By Ethan Van Sice….
“Who rocks this B-A-M-A?”
“WHO ROCKS THIS B-A-M-A?”
Their closing statement might have sounded a lot more like a question, but just as our welcomed vistor’s hands would clasp the ropes backstage in Camden’s School of Arts and Technology for one last time, a group of amazingly talented individuals were already making their intentions 100% clear.
They’d thrown us a bone. To the backdrop of a perfectly synced stomp-clap “question”, those kids had in fact made a statement. We’d be asking a lot of questions by the end of it all, but nobody, parents, politicians, commissioners, educators and students alike, nobody would’ve ever anticipated those would be questions we’d be asking OURSELVES….long after the curtains were drawn.
A group of volunteer-Broadway actors arrived at BAMA Kids last Sunday, with no script or lines; only a strong desire and high expectation. The results were beyond expectation, even for those who work with BAMA Kids each day.
The BAMA Kids actors came up with a theme, allowed characters to evolve from their imagination and made them come alive on stage. After several suggestions, they voted on the name , “Kingdom of Chaos”.
The lights went out at the play’s conclusion, and the packed auditorium was for the first time–silent.
for about 0.8 seconds…
In that closing moment, and although we thought we were wiped out and exhausted after casting centuries worth of laughter, applause, and thoughtful projection towards the worthy talent, we were suddenly able to muster up at least enough energy to rise to our feet, and wipe away tears. They were tears of joy, proud admiration, and most importantly -hope, only this time, that hope would last.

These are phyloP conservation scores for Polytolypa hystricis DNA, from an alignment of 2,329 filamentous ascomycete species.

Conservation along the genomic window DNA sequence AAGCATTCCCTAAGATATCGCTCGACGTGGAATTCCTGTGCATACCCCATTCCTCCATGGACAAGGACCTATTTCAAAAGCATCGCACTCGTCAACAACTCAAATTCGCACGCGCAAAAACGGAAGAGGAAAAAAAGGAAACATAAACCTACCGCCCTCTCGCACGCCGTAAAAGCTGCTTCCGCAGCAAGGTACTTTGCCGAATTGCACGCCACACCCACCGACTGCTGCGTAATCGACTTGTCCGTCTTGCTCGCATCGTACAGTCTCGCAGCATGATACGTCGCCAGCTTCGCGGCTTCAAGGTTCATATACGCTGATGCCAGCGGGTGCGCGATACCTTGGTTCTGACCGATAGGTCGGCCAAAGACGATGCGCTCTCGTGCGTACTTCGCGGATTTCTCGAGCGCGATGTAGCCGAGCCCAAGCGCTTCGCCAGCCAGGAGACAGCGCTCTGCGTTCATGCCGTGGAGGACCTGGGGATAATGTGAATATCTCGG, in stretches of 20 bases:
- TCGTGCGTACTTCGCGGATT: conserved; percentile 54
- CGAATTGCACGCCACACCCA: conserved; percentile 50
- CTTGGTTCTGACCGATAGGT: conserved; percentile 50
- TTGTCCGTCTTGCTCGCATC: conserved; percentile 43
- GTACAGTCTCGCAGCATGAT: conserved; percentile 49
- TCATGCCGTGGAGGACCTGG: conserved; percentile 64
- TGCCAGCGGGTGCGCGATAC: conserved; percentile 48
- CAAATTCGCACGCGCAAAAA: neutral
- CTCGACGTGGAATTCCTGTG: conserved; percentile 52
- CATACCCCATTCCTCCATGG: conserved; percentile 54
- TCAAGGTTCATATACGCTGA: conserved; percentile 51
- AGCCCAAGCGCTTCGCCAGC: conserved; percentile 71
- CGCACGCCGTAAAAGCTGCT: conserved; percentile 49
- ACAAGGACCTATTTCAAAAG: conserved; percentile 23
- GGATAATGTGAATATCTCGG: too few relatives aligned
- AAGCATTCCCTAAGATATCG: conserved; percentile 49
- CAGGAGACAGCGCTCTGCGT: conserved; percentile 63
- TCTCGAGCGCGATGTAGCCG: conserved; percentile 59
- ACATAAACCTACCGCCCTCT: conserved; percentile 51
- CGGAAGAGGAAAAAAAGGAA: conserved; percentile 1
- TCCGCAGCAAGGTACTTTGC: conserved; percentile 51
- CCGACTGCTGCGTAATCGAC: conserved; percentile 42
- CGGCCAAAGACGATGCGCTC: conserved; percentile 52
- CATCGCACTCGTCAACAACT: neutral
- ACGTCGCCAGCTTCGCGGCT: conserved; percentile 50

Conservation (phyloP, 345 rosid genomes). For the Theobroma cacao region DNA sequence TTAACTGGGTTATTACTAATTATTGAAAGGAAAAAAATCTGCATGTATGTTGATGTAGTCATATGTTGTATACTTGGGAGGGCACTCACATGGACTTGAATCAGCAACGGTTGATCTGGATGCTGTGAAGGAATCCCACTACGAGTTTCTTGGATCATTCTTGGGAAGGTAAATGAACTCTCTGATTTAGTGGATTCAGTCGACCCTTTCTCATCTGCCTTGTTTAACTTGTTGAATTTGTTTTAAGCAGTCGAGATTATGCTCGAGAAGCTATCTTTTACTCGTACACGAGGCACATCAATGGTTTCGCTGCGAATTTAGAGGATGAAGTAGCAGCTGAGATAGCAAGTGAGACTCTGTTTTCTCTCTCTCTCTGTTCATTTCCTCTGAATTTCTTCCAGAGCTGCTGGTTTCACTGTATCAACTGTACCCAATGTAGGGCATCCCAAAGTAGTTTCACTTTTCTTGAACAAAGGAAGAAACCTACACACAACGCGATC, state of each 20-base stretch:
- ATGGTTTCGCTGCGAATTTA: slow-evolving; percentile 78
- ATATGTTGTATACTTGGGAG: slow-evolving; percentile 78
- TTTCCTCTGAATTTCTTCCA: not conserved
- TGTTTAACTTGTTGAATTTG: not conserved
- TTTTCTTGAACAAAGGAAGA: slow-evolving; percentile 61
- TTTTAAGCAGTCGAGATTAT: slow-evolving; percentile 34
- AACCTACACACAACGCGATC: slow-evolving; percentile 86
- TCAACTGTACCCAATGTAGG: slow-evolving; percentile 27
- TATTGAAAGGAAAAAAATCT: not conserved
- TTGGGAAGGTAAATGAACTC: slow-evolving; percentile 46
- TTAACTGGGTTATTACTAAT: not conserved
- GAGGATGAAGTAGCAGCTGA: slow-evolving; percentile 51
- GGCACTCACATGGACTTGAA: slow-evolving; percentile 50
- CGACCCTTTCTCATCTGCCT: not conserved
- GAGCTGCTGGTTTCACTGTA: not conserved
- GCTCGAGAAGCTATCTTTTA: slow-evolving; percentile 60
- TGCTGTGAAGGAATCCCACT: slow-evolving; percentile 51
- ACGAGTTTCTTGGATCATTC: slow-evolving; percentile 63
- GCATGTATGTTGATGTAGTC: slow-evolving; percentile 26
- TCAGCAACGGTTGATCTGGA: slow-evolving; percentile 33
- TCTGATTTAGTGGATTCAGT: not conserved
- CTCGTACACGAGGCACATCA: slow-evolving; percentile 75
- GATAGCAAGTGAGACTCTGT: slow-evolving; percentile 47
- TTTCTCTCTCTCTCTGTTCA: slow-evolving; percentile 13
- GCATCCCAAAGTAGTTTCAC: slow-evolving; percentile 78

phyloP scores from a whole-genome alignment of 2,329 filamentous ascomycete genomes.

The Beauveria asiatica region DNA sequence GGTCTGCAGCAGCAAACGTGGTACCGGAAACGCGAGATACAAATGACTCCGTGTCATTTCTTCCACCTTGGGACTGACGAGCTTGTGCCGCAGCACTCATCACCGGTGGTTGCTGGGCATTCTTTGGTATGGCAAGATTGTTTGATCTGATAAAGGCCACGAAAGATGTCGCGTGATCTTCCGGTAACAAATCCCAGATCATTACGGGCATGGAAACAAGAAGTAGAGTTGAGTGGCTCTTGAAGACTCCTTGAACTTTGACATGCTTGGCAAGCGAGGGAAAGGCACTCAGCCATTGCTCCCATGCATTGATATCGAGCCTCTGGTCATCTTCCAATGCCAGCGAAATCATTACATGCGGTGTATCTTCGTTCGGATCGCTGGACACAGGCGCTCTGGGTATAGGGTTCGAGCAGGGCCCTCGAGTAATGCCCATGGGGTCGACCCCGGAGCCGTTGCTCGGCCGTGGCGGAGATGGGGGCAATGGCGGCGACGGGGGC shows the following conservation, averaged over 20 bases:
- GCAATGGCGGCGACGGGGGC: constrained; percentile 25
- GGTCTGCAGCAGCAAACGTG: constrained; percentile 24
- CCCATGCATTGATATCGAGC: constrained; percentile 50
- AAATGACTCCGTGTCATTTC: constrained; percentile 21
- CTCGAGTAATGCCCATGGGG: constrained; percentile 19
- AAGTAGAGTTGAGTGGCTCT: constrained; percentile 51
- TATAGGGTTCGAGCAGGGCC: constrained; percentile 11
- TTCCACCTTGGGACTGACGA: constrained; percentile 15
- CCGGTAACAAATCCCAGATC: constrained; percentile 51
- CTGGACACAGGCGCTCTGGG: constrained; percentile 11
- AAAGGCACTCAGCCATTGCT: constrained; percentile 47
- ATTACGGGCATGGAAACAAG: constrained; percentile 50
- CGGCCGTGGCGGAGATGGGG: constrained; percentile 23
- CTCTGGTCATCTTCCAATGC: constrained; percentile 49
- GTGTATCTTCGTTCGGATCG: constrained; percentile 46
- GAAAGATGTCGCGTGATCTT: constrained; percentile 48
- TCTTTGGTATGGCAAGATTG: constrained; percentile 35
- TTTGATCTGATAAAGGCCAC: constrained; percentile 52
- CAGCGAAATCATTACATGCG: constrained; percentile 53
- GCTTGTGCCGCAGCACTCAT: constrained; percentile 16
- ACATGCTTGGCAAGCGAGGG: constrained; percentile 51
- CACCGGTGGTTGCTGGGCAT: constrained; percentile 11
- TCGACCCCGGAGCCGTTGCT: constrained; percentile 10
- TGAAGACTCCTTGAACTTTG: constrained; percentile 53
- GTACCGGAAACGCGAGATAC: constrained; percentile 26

The evidence to back it up was right in front of us. Evidence of an infinite potential in the hearts, minds, and voices of Wilcox County’s future was at last undeniable, and shining much brighter than just a few stage lights. It’s in the eyes of our children. Seems almost criminal to think that potential hadnt been there all along.
That’s why we can all thank God for people like Kate Schutt, Sheryl Threadgill, and… A bunch of white kids from New York?
You read that correctly… “Zara Aina”. Share life. It was the message and motto that this wonderful group of performers brought to Camden, Alabama from hundreds of miles away…
“The entire show came all from the kids’ imaginations. And it was all improvised.” says Justin Cimiro, Education Director for Zara Aina based in NYC, “There was never any written script. Our process works like this. We voted on a theme: detective/crime story, then we had the kids imagine characters from that kind of story, then we interviewed the characters about themselves and the kids improvised their responses, then we put characters together into scenes, then we put scenes together into a logical storyline.”
They did all of it in seven days.
Zara Aina also happens to be the namesake the Broadway crew. They’ve done stuff like this before, at times traveling even further to Madagascar. Their goal: to deliver that hope, motivation, love, direction, knowledge, power, music, choreography, and truth… To those who need it most … Wouldn’t it be nice. If our nation, if our own County, acted a little more like those folks. The talent is already here.
And to the BAMA Kids…Hey, we can hear you now.